For 13 years, Michelle Massey played one role: Nadine DuBois. The burlesque character took her from Twin Cities stages such as the Ritz and First Avenue to national performance festivals and Las Vegas' Burlesque Hall of Fame. Nadine DuBois even made appearances in Australia and New Zealand.

But now, Massey is prepared to show off her theater chops. She's about to tackle an adaptation of Jean Cocteau's "The Human Voice," produced by Theatre Novi Most at the new Off-Leash Art Box in south Minneapolis. Cocteau's one-woman play, first published in 1930, centers on a young woman named Elle, who speaks on the phone to her lover one final time before he marries someone else. Theatre Novi Most will offer a deconstructed version.

Massey's shift to drama isn't all that unexpected. She studied acting at Gustavus Adolphus, where she majored in music. She even considered a theater career before falling in love with the art of burlesque. For "The Human Voice," Massey will share the stage with her Nadine DuBois alter ego, mixing her performance with singing and elements of cabaret.

Massey met Theatre Novi Most co-founder Vladimir Rovinsky through her day job at the Museum of Russian Art, where she manages volunteers and events. Theatre Novi Most has hosted readings at the museum, revisiting classic Russian plays such as Chekhov's "The Seagull" and "The Three Sisters." Together, the two artists hatched the idea of reworking Cocteau's psychological text, creating a completely original work starring Massey and directed by Rovinsky.

The collaborators sat down recently to discuss Massey's journey out of her comfort zone. The interview has been edited for length and clarity.

Q: As a young artist, at what point did you discover you could do burlesque?

Massey: I was an artist looking for a home. I did a lot of studio singing. And recording and performing here and there. And then, when Le Cirque Rouge started in 2003, I was walking down the street and saw the show happening — one of the first shows. I was like, those look like my people! So I went in and got acquainted with those people. And I auditioned.

Q: Did you set out to recruit Michelle to perform with your company?

Rovinsky: Well, I've seen her perform. I like her as a human being. We had this conversation going, that we both wanted to try something different. I had just finished a big show — "Dancing on the Edge" — with a huge set and a big budget. I thought I wanted something very simple and slightly different. Not as epic. Maybe with some elements of cabaret. Maybe a more intimate setting. And Michelle was talking about material for her to do — something that is not quite as burlesque. "The Human Voice" first came to mind as a suggestion for Michelle.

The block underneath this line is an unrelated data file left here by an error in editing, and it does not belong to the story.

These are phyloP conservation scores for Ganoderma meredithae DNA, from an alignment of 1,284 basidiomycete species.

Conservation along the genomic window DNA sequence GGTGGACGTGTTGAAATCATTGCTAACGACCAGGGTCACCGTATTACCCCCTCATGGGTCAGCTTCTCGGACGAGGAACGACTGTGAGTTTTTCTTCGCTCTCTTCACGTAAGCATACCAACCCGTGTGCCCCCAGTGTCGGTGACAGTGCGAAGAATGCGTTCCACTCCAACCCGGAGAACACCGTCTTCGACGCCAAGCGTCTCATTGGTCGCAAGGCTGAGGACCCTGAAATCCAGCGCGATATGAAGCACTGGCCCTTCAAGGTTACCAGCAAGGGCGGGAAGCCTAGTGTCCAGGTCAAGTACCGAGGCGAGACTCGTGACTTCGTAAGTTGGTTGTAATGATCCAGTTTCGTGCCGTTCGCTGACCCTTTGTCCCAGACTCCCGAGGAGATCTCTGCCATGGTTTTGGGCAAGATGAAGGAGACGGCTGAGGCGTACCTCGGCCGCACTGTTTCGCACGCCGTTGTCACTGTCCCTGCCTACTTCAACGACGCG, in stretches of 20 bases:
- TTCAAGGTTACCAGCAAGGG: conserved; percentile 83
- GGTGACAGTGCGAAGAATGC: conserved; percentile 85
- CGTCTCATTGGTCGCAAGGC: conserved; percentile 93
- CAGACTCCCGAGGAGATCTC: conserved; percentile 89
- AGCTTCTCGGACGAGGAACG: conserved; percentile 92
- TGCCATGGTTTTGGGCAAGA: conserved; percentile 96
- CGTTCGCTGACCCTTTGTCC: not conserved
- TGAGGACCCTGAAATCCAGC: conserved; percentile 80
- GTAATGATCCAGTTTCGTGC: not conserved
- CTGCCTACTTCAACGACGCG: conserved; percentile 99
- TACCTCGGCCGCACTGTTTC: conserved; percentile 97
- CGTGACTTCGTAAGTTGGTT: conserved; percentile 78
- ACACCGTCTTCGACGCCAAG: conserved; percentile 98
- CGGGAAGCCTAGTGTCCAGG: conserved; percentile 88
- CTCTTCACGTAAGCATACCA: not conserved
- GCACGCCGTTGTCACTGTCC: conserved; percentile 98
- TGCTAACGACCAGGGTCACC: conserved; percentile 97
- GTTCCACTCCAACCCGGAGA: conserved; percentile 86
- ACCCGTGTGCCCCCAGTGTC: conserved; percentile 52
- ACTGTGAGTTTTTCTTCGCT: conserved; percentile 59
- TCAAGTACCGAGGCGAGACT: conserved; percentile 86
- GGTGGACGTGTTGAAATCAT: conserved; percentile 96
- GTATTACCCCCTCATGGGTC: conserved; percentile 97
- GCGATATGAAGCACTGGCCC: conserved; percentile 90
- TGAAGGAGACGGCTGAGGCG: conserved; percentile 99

Massey: We were actually sitting at the museum, and you were like, "Look it up." I didn't actually get what you were asking me at that point.

Rovinsky: I thought it could be a cool project. I wouldn't want to do the play as it was written. It was interesting to me if we could rework it somehow.

Q: Are you adding to the text at all?

Rovinsky: Oh yeah! With more time to prepare publicity-wise, we would have given it a different title. Because, in many ways, it's a completely new piece of work. It's not Cocteau. It's a dialogue with Cocteau.

Q: What were your reactions after reading Cocteau's play?

Massey: I was a little overwhelmed at first. I did a Bowie show a while back at Hook and Ladder Theater. And [Rovinsky] showed up and was like, "I want to do this. I want to direct you in this." An artist wishes to have more opportunities. But for me personally, I was also afraid. I've been playing the same role for 13 years. I haven't stretched my legs in that way, even though I wanted to.

Rovinsky: At first we thought we'd do something in the fall of 2018, but I couldn't find a place to host us. But it's all for good, because it gave us time to really digest and dive into the play. I only wanted to do this project if Michelle would be an equal partner in creating it.

Q: What has the experience been like, playing a character other than the one you've been playing for so long? But also to participate in creating something new?

Massey: It's been profound thus far. Cocteau's writing seems antiquated, like how a man of that era would write a woman. And yet I've said those things, I've done those things. We spent a long time talking about my history, specific relationships in my past, and one in particular in my 20s. So I've been processing how I felt about that relationship at the time, how I feel about it now, and how those feelings inform how we write the play.

Q: So Nadine is playing the woman from Cocteau's play? Or is Michelle playing the Cocteau character and Nadine is playing someone else?

Rovinsky: I would say Nadine allows Michelle to play this character.

Sheila Regan is a Minneapolis critic and arts journalist.